MedicalResearch.com Interview with: [caption id="attachment_29930" align="alignleft" width="167"]Marius George Linguraru, DPhil, MA, MB Principal Investigator Associate Professor of Pediatrics and Radiology George Washington University School of Medicine and Health Sciences Children’s National Health System Washington, DC Dr. Marius George Linguraru[/caption] Marius George Linguraru, DPhil, MA, MB Principal Investigator Associate Professor of Pediatrics and Radiology George Washington University School of Medicine and Health Sciences Children’s National Health System Washington, DC MedicalResearch.com: What is the background for this study? What are the main findings? Response: Neurofibromatosis type 1 (NF1) is the most common cancer predisposition syndrome affecting the central nervous with an incidence of one in 3,000 births. Nearly one in five children with NF1 develops an optic pathway glioma (OPG), a low-grade tumor of the anterior visual pathway (i.e., optic nerves, chiasm and tracts). These tumors are not amenable to surgical resection and can cause permanent vision loss ranging from a mild decline in visual acuity to complete blindness. Only half of children with NF1-OPGs will experience vision loss, typically between 1 to 6 years of age. The other half will never lose vision or require treatment. All previous studies have consistently demonstrated that the change in NF1-OPG size is not related to the clinical outcome. For example, the optic pathway glioma size may be stable or even decrease, yet the vision will decline. Alternatively, the OPG size may increase, yet the clinical outcome remains stable or even improves. As no imaging or clinical features can identify which children with NF1-OPGs will ultimately lose vision, clinicians struggle to follow these children and decide when to intervene. We used quantitative imaging technology to accurately assess in magnetic resonance imaging (MRI) the total volume of OPGs in NF1. We also determined the retinal nerve fiber layer thickness in these children, a measure of axonal degeneration and an established biomarker of visual impairment. The results were outstanding, as we showed for the first time that the volume of an optic pathway glioma is indeed correlated with the likelihood of vision loss in children with Neurofibromatosis type 1.
Author Interviews, JAMA, Neurological Disorders, Parkinson's / 21.11.2016

MedicalResearch.com Interview with: [caption id="attachment_29406" align="alignleft" width="120"]Adolfo Ramirez Zamora, MD Associate Professor of Neurology and Phyllis E. Dake Endowed Chair in Movement Disorders Department of Neurology Albany Medical College Dr. Adolfo Ramirez Zamora[/caption] Adolfo Ramirez Zamora, MD Associate Professor of Neurology and Phyllis E. Dake Endowed Chair in Movement Disorders Department of Neurology Albany Medical College MedicalResearch.com: What is the background for this study? What are the main findings? Response: Patients with SPG 11 mutations can present with motor symptoms characterized by juvenile onset dystonia, Parkinsonism and lower extremity spasticity. Parkinsonism appears to be responsive to levodopa therapy early in the disease but treatment is complicated by the occurrence of motor fluctuations resembling parkinson disease. Patients have short duration of medication effects, unpredictable response to medications along with generalized, excessive involuntary movements known as dyskinesias. Deep Brain stimulation is a well-established treatment for movement disorders but it has never been used in this disease. We first report the clinical outcome obtained with globus pallidus internal deep brain stimulation in a patient with parkinsonism, dystonia, dyskinesias related to SPG 11. Additionally, we report for the first time the basal ganglia changes observed in the disease using intraoperative neuronal recordings. Patient had a sustained and remarkable response to stimulation over the next two years without side effects. Neurophysiologic changes revealed a unique pattern of neuronal firing despite of the resemblance to advance Parkinsons disease.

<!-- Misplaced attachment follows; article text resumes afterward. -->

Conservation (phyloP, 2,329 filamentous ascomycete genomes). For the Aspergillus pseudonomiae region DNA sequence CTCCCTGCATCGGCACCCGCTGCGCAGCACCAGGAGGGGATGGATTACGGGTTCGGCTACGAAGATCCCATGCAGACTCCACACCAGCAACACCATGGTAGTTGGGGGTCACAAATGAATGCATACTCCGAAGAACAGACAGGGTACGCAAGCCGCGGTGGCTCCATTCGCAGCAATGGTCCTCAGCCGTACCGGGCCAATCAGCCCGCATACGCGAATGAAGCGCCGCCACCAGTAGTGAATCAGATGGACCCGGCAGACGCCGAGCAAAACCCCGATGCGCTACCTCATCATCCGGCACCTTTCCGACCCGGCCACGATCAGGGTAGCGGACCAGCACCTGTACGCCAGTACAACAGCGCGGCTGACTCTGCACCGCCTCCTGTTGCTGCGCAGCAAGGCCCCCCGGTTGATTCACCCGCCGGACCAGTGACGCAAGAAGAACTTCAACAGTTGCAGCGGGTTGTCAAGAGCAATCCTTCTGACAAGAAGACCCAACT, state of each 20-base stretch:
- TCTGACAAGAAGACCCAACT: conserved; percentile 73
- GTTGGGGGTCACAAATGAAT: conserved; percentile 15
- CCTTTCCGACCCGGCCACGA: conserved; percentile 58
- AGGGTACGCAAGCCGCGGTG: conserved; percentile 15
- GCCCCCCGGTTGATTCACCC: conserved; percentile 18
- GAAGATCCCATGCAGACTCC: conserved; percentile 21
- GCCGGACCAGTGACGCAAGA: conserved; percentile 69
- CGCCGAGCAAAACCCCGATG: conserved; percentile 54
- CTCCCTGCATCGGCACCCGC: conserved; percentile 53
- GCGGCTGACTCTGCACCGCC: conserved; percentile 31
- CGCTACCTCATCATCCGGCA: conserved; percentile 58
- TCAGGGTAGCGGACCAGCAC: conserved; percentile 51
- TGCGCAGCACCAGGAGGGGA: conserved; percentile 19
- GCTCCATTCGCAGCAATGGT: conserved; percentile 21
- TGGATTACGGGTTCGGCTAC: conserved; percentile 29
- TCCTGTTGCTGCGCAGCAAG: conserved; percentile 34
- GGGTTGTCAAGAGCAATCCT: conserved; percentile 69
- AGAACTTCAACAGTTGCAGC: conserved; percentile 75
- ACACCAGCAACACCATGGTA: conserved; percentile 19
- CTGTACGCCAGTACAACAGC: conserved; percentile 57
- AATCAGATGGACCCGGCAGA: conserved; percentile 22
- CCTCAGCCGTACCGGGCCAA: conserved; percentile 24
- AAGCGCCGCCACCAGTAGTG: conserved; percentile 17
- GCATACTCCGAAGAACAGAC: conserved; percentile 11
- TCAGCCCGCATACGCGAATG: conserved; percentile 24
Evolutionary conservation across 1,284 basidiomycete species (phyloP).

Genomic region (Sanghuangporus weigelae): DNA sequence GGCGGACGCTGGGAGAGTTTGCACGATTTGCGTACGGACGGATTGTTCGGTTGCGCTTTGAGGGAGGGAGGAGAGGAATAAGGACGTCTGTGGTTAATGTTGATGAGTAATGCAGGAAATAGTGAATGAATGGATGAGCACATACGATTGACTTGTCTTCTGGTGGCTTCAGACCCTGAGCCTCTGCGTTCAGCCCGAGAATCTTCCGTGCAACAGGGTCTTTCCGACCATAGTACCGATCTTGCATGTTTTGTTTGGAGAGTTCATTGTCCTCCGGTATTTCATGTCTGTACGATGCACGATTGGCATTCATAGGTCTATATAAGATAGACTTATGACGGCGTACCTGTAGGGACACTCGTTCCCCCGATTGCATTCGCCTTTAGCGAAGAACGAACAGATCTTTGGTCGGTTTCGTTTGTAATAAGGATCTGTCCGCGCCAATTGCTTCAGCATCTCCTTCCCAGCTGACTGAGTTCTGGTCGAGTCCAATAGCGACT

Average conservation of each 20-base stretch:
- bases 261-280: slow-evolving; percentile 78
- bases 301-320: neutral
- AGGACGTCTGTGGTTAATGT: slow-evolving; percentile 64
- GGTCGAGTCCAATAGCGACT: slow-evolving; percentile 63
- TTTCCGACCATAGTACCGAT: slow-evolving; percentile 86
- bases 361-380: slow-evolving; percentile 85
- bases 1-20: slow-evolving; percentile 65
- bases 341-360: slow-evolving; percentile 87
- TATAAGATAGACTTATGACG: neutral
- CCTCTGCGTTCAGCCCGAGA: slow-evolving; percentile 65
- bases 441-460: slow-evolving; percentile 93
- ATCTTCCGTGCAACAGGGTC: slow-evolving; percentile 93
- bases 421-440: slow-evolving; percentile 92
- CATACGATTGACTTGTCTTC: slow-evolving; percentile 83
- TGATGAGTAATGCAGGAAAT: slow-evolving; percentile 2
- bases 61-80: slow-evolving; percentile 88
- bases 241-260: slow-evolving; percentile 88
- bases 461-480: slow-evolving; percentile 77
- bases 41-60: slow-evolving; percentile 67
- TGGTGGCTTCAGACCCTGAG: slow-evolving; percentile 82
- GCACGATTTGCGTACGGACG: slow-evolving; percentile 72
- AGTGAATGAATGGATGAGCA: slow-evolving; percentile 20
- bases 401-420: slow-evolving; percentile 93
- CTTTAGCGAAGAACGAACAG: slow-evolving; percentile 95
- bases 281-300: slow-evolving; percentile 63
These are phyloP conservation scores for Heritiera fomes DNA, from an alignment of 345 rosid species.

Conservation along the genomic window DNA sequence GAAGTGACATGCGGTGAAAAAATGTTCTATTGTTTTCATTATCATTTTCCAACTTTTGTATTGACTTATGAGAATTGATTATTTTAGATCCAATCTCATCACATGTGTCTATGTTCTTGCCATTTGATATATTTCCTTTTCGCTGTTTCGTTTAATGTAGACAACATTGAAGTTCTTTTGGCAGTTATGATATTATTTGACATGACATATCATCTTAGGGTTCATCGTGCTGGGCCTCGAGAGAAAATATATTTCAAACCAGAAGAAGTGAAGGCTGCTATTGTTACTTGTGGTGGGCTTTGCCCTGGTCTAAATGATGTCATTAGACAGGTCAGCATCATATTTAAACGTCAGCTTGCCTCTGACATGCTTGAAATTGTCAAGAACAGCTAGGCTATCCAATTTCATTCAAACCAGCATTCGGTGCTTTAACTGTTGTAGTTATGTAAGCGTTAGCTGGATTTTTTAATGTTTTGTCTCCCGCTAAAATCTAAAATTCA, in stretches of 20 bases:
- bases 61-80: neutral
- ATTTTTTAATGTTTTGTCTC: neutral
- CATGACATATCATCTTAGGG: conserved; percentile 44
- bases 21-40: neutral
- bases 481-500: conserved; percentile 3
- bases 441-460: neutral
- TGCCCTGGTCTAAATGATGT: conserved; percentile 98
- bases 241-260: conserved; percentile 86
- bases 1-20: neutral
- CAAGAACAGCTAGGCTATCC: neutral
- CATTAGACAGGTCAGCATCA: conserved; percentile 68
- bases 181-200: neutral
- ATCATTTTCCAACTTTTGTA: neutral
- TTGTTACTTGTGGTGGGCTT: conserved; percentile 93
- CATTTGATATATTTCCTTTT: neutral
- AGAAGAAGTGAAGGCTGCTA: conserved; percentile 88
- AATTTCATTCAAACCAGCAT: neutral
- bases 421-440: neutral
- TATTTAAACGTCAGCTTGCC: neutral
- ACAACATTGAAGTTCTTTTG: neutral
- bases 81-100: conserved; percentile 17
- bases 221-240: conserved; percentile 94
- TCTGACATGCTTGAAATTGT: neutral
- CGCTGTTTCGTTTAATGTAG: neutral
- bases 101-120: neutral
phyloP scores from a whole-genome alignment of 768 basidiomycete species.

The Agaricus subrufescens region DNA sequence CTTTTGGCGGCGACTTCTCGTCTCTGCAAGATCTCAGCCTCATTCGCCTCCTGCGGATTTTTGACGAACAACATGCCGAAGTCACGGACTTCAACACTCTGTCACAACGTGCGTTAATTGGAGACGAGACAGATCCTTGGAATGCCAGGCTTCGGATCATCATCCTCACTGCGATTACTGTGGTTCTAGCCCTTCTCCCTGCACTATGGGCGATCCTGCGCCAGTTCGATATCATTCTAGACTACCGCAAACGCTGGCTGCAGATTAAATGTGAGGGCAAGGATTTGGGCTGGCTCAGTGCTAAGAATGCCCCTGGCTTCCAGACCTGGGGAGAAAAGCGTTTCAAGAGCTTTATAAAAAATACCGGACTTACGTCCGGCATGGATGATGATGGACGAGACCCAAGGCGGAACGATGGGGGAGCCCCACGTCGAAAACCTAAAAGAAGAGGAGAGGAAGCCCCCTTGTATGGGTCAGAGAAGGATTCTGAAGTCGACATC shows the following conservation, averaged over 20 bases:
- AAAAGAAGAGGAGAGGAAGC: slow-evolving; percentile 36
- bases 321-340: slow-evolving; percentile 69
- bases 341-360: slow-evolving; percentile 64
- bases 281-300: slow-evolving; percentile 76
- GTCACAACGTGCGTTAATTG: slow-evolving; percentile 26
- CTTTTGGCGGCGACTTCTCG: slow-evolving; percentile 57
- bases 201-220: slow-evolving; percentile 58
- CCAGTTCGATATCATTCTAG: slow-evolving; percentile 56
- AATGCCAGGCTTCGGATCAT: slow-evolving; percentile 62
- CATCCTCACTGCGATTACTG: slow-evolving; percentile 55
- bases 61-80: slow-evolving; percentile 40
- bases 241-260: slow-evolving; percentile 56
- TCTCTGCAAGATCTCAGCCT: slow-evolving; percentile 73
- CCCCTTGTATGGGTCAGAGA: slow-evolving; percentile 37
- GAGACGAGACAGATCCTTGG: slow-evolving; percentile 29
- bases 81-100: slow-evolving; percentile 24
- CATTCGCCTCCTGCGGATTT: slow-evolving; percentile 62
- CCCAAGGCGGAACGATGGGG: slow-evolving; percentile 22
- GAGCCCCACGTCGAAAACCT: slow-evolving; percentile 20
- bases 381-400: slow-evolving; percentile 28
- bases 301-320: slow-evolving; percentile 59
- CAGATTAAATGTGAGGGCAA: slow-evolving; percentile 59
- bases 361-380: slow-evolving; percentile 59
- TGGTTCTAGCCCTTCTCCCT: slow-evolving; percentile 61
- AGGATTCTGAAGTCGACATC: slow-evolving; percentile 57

Author Interviews, Brigham & Women's - Harvard, Neurological Disorders / 17.11.2016

MedicalResearch.com Interview with: [caption id="attachment_29729" align="alignleft" width="162"]Michael D. Fox, MD, PhD Assistant Professor in Neurology Berenson-Allen Center for Noninvasive Brain Stimulation Division of Cognitive Neurology, Department of Neurology Beth Israel Deaconess Medical Center Boston, MA Dr. Michael Fox[/caption] Michael D. Fox, MD, PhD Assistant Professor in Neurology Berenson-Allen Center for Noninvasive Brain Stimulation Division of Cognitive Neurology, Department of Neurology Beth Israel Deaconess Medical Center Boston, MA MedicalResearch.com: What is the background for this study? What are the main findings? Response: Consciousness is thought to be composed of arousal plus awareness, but no one knows where these processes live in the human brain. We took a unique approach to this question by studying human brain lesions that disrupt consciousness and cause coma. We found one small spot in the brainstem that was specific for coma (i.e. lesions that hit this spot caused coma while lesions that didn’t hit the spot did not cause coma). In other words, there was one spot in the human brainstem that, when lesioned, disrupted arousal and caused coma We then looked at the connectivity of that brainstem spot, and found that it was connected to two cortical regions previously implicated in awareness. These cortical regions also contained a unique type of brain cell thought only to be present in higher order mammals that are self-aware. To confirm our findings, we looked at the integrity of our network in patients with disorders of consciousness (e.g. persistent vegetative state) and found selective disruption of this network.